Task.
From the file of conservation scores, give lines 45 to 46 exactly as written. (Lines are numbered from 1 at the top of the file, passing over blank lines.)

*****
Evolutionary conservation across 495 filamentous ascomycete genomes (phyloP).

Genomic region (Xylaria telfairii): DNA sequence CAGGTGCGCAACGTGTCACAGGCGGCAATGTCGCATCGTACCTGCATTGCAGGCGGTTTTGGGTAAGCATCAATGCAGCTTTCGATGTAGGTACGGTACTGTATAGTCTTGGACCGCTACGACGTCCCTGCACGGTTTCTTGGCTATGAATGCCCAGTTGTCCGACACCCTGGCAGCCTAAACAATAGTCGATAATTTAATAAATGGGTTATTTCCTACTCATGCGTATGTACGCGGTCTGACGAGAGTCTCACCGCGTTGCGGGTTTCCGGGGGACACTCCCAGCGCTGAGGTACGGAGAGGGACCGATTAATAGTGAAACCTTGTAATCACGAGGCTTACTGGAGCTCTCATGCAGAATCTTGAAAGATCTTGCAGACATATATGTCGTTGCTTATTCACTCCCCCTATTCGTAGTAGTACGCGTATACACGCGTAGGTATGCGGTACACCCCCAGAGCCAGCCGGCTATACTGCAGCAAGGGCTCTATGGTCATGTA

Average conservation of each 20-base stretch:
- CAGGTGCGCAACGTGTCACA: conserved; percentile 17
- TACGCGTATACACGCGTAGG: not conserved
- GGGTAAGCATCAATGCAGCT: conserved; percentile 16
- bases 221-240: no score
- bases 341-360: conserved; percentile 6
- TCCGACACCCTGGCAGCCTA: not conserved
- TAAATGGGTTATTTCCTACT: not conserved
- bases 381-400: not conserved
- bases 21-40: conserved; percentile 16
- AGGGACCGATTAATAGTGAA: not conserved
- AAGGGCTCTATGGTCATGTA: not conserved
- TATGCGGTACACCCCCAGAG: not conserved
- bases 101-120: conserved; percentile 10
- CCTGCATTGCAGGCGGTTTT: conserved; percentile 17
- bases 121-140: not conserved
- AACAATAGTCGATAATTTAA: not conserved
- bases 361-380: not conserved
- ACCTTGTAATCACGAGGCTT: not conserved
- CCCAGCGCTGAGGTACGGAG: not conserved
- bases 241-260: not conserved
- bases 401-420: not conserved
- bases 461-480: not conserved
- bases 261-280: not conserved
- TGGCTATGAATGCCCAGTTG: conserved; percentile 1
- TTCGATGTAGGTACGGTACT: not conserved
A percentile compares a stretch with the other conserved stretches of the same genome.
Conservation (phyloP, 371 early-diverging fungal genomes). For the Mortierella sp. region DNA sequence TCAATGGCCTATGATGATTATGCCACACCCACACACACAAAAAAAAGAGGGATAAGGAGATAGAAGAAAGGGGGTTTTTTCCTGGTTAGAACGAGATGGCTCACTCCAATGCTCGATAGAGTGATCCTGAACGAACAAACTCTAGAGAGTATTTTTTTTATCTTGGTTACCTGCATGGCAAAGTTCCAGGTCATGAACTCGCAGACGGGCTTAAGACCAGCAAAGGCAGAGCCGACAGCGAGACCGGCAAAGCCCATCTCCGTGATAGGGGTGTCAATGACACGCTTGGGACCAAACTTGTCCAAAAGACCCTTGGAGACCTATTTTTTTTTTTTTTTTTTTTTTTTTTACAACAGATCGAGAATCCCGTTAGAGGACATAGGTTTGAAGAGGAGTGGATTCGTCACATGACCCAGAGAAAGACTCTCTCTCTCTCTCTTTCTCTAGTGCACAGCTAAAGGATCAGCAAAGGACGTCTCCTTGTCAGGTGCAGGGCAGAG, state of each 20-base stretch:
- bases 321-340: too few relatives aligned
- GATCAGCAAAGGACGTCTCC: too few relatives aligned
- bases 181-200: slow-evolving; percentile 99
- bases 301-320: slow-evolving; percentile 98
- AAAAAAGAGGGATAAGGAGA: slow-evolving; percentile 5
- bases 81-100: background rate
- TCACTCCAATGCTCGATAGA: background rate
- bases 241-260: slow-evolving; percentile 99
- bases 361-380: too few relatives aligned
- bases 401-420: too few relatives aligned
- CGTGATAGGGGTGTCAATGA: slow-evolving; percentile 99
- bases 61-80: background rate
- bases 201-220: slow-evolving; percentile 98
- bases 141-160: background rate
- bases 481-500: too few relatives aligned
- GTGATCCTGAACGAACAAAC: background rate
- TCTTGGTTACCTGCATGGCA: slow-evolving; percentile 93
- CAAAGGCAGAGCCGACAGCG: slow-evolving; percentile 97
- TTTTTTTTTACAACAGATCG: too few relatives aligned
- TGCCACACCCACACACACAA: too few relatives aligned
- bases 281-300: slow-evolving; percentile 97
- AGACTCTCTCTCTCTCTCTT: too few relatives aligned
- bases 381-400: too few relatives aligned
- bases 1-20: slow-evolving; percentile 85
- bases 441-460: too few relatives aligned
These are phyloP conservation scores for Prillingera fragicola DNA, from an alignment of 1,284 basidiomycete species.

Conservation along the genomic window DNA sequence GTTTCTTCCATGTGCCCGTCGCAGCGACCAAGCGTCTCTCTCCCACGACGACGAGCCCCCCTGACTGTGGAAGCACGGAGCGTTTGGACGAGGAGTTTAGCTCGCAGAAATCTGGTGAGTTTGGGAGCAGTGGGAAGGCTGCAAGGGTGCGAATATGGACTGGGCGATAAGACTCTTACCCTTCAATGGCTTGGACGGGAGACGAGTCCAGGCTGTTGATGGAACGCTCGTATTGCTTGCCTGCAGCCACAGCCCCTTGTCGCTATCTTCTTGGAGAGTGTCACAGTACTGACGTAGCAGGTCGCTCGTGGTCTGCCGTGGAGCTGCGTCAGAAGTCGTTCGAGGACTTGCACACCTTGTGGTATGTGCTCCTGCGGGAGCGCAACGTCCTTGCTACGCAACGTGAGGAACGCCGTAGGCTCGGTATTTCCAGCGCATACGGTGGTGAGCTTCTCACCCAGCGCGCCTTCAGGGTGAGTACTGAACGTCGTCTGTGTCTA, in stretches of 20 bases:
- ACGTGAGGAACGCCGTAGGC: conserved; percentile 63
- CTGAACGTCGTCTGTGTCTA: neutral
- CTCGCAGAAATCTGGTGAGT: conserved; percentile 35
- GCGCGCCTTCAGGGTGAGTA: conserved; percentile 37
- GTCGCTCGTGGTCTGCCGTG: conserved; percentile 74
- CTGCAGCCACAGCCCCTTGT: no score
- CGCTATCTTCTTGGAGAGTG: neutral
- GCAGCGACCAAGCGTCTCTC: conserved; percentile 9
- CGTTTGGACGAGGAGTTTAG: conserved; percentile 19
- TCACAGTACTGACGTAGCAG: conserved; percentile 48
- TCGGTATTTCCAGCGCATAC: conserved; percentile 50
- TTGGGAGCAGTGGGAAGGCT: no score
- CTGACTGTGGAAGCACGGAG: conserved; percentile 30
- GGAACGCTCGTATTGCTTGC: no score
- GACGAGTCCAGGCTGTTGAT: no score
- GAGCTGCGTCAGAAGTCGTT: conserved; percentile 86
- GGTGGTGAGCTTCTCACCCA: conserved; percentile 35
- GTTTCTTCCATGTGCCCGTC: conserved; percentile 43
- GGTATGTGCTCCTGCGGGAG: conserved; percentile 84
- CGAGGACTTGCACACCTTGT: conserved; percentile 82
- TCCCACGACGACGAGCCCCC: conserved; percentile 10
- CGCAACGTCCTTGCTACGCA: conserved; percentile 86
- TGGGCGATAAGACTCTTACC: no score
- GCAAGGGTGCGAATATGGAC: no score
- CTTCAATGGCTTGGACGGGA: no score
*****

- bases 481-500: too few relatives aligned
- GTGATCCTGAACGAACAAAC: background rate